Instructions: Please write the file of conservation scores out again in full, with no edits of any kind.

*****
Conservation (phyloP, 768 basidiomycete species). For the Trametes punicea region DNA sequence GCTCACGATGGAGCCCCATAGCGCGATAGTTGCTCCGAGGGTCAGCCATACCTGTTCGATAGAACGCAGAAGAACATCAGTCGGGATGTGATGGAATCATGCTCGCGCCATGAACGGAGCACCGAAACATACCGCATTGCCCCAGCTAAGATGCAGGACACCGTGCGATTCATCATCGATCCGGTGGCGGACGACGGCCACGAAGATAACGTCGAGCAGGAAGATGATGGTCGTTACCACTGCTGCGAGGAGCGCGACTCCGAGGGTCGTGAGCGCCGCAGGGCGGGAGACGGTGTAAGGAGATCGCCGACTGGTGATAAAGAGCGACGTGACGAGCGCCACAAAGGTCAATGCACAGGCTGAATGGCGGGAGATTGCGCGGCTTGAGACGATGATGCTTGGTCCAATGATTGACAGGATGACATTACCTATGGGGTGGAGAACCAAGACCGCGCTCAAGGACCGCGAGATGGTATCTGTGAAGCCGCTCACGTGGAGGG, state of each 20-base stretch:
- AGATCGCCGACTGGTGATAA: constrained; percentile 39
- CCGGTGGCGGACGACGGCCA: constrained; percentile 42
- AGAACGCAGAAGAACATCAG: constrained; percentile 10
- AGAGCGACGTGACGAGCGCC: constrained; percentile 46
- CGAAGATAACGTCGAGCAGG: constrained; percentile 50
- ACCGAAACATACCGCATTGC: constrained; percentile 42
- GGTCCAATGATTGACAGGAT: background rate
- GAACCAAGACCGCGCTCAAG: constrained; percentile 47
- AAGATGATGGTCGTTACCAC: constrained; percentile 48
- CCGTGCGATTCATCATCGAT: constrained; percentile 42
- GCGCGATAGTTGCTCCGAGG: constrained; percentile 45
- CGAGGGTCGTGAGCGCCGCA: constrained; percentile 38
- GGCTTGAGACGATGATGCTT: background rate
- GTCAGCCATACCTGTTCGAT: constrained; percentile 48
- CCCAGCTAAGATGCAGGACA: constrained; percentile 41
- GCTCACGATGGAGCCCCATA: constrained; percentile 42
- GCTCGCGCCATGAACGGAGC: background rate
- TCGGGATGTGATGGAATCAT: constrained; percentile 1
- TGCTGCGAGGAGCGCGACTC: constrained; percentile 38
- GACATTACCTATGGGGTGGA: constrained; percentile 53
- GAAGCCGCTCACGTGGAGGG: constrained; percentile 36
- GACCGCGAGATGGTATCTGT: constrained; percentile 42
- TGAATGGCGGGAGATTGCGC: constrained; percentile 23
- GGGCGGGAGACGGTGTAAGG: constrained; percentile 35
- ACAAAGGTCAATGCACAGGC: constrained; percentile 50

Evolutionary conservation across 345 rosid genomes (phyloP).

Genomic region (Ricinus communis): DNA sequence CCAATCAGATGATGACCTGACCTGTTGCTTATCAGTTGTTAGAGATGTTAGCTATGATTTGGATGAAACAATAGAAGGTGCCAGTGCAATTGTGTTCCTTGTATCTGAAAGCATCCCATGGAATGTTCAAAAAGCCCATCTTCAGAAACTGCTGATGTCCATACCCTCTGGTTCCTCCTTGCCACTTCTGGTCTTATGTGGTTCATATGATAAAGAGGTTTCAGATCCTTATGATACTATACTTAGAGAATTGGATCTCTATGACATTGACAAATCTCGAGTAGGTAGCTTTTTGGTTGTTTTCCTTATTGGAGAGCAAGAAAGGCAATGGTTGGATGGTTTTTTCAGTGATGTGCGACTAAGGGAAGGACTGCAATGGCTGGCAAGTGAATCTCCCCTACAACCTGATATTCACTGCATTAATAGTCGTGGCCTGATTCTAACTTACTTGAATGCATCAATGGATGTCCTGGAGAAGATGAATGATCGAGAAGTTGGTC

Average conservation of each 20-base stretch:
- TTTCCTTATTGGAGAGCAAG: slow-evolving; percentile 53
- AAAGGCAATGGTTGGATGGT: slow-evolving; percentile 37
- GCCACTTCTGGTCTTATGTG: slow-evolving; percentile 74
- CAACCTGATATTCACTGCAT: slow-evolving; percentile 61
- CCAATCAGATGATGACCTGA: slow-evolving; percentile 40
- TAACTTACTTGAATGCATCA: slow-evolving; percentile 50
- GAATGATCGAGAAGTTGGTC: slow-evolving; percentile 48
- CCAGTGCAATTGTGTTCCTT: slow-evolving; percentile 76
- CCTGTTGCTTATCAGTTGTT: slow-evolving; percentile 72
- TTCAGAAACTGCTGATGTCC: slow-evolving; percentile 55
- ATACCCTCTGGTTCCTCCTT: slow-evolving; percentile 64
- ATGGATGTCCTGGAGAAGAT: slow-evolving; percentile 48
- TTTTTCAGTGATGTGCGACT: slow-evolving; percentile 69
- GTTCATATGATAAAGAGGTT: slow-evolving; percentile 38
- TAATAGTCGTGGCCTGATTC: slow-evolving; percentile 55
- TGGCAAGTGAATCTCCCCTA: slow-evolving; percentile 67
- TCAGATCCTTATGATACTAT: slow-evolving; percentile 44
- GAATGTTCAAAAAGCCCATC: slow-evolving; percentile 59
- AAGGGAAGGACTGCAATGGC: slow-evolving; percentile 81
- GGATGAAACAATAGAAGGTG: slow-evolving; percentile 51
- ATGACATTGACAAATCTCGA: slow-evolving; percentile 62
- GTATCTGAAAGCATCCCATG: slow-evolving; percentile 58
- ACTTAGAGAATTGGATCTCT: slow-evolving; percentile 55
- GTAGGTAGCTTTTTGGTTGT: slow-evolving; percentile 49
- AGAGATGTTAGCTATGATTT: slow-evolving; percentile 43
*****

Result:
Conservation (phyloP, 768 basidiomycete species). For the Trametes punicea region DNA sequence GCTCACGATGGAGCCCCATAGCGCGATAGTTGCTCCGAGGGTCAGCCATACCTGTTCGATAGAACGCAGAAGAACATCAGTCGGGATGTGATGGAATCATGCTCGCGCCATGAACGGAGCACCGAAACATACCGCATTGCCCCAGCTAAGATGCAGGACACCGTGCGATTCATCATCGATCCGGTGGCGGACGACGGCCACGAAGATAACGTCGAGCAGGAAGATGATGGTCGTTACCACTGCTGCGAGGAGCGCGACTCCGAGGGTCGTGAGCGCCGCAGGGCGGGAGACGGTGTAAGGAGATCGCCGACTGGTGATAAAGAGCGACGTGACGAGCGCCACAAAGGTCAATGCACAGGCTGAATGGCGGGAGATTGCGCGGCTTGAGACGATGATGCTTGGTCCAATGATTGACAGGATGACATTACCTATGGGGTGGAGAACCAAGACCGCGCTCAAGGACCGCGAGATGGTATCTGTGAAGCCGCTCACGTGGAGGG, state of each 20-base stretch:
- AGATCGCCGACTGGTGATAA: constrained; percentile 39
- CCGGTGGCGGACGACGGCCA: constrained; percentile 42
- AGAACGCAGAAGAACATCAG: constrained; percentile 10
- AGAGCGACGTGACGAGCGCC: constrained; percentile 46
- CGAAGATAACGTCGAGCAGG: constrained; percentile 50
- ACCGAAACATACCGCATTGC: constrained; percentile 42
- GGTCCAATGATTGACAGGAT: background rate
- GAACCAAGACCGCGCTCAAG: constrained; percentile 47
- AAGATGATGGTCGTTACCAC: constrained; percentile 48
- CCGTGCGATTCATCATCGAT: constrained; percentile 42
- GCGCGATAGTTGCTCCGAGG: constrained; percentile 45
- CGAGGGTCGTGAGCGCCGCA: constrained; percentile 38
- GGCTTGAGACGATGATGCTT: background rate
- GTCAGCCATACCTGTTCGAT: constrained; percentile 48
- CCCAGCTAAGATGCAGGACA: constrained; percentile 41
- GCTCACGATGGAGCCCCATA: constrained; percentile 42
- GCTCGCGCCATGAACGGAGC: background rate
- TCGGGATGTGATGGAATCAT: constrained; percentile 1
- TGCTGCGAGGAGCGCGACTC: constrained; percentile 38
- GACATTACCTATGGGGTGGA: constrained; percentile 53
- GAAGCCGCTCACGTGGAGGG: constrained; percentile 36
- GACCGCGAGATGGTATCTGT: constrained; percentile 42
- TGAATGGCGGGAGATTGCGC: constrained; percentile 23
- GGGCGGGAGACGGTGTAAGG: constrained; percentile 35
- ACAAAGGTCAATGCACAGGC: constrained; percentile 50

Evolutionary conservation across 345 rosid genomes (phyloP).

Genomic region (Ricinus communis): DNA sequence CCAATCAGATGATGACCTGACCTGTTGCTTATCAGTTGTTAGAGATGTTAGCTATGATTTGGATGAAACAATAGAAGGTGCCAGTGCAATTGTGTTCCTTGTATCTGAAAGCATCCCATGGAATGTTCAAAAAGCCCATCTTCAGAAACTGCTGATGTCCATACCCTCTGGTTCCTCCTTGCCACTTCTGGTCTTATGTGGTTCATATGATAAAGAGGTTTCAGATCCTTATGATACTATACTTAGAGAATTGGATCTCTATGACATTGACAAATCTCGAGTAGGTAGCTTTTTGGTTGTTTTCCTTATTGGAGAGCAAGAAAGGCAATGGTTGGATGGTTTTTTCAGTGATGTGCGACTAAGGGAAGGACTGCAATGGCTGGCAAGTGAATCTCCCCTACAACCTGATATTCACTGCATTAATAGTCGTGGCCTGATTCTAACTTACTTGAATGCATCAATGGATGTCCTGGAGAAGATGAATGATCGAGAAGTTGGTC

Average conservation of each 20-base stretch:
- TTTCCTTATTGGAGAGCAAG: slow-evolving; percentile 53
- AAAGGCAATGGTTGGATGGT: slow-evolving; percentile 37
- GCCACTTCTGGTCTTATGTG: slow-evolving; percentile 74
- CAACCTGATATTCACTGCAT: slow-evolving; percentile 61
- CCAATCAGATGATGACCTGA: slow-evolving; percentile 40
- TAACTTACTTGAATGCATCA: slow-evolving; percentile 50
- GAATGATCGAGAAGTTGGTC: slow-evolving; percentile 48
- CCAGTGCAATTGTGTTCCTT: slow-evolving; percentile 76
- CCTGTTGCTTATCAGTTGTT: slow-evolving; percentile 72
- TTCAGAAACTGCTGATGTCC: slow-evolving; percentile 55
- ATACCCTCTGGTTCCTCCTT: slow-evolving; percentile 64
- ATGGATGTCCTGGAGAAGAT: slow-evolving; percentile 48
- TTTTTCAGTGATGTGCGACT: slow-evolving; percentile 69
- GTTCATATGATAAAGAGGTT: slow-evolving; percentile 38
- TAATAGTCGTGGCCTGATTC: slow-evolving; percentile 55
- TGGCAAGTGAATCTCCCCTA: slow-evolving; percentile 67
- TCAGATCCTTATGATACTAT: slow-evolving; percentile 44
- GAATGTTCAAAAAGCCCATC: slow-evolving; percentile 59
- AAGGGAAGGACTGCAATGGC: slow-evolving; percentile 81
- GGATGAAACAATAGAAGGTG: slow-evolving; percentile 51
- ATGACATTGACAAATCTCGA: slow-evolving; percentile 62
- GTATCTGAAAGCATCCCATG: slow-evolving; percentile 58
- ACTTAGAGAATTGGATCTCT: slow-evolving; percentile 55
- GTAGGTAGCTTTTTGGTTGT: slow-evolving; percentile 49
- AGAGATGTTAGCTATGATTT: slow-evolving; percentile 43